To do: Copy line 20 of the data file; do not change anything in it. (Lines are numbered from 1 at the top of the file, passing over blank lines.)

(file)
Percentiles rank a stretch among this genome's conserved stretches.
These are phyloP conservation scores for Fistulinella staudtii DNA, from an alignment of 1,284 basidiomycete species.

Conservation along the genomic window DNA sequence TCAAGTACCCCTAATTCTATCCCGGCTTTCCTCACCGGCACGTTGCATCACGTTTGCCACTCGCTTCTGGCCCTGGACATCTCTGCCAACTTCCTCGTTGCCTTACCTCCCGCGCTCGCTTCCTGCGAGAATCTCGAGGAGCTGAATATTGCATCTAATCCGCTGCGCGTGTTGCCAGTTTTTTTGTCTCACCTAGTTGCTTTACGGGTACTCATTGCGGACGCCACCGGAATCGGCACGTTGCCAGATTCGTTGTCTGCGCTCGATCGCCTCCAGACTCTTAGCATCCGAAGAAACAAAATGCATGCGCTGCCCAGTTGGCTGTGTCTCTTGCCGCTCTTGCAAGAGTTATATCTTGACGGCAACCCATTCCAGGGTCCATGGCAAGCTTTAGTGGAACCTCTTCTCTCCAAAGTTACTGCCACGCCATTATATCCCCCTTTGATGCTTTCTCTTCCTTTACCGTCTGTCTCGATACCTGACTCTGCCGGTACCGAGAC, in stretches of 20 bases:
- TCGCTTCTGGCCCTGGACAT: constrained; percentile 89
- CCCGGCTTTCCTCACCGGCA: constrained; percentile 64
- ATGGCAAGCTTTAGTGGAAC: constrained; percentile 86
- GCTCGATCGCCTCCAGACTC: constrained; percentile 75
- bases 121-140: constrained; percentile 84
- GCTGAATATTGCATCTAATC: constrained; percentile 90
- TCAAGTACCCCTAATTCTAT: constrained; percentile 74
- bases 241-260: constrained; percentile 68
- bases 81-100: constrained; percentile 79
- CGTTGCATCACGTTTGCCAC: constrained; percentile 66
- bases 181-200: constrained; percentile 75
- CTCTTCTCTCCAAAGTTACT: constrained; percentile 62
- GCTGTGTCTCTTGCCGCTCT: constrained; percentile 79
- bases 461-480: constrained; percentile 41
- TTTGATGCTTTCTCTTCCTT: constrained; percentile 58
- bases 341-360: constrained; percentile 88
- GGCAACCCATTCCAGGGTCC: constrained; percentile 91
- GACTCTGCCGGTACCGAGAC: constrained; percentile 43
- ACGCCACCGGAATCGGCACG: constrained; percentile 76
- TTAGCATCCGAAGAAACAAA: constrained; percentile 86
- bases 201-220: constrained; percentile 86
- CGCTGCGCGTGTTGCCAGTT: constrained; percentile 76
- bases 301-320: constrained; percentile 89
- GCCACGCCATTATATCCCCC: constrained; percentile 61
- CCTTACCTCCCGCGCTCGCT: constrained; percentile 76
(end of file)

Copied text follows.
- GGCAACCCATTCCAGGGTCC: constrained; percentile 91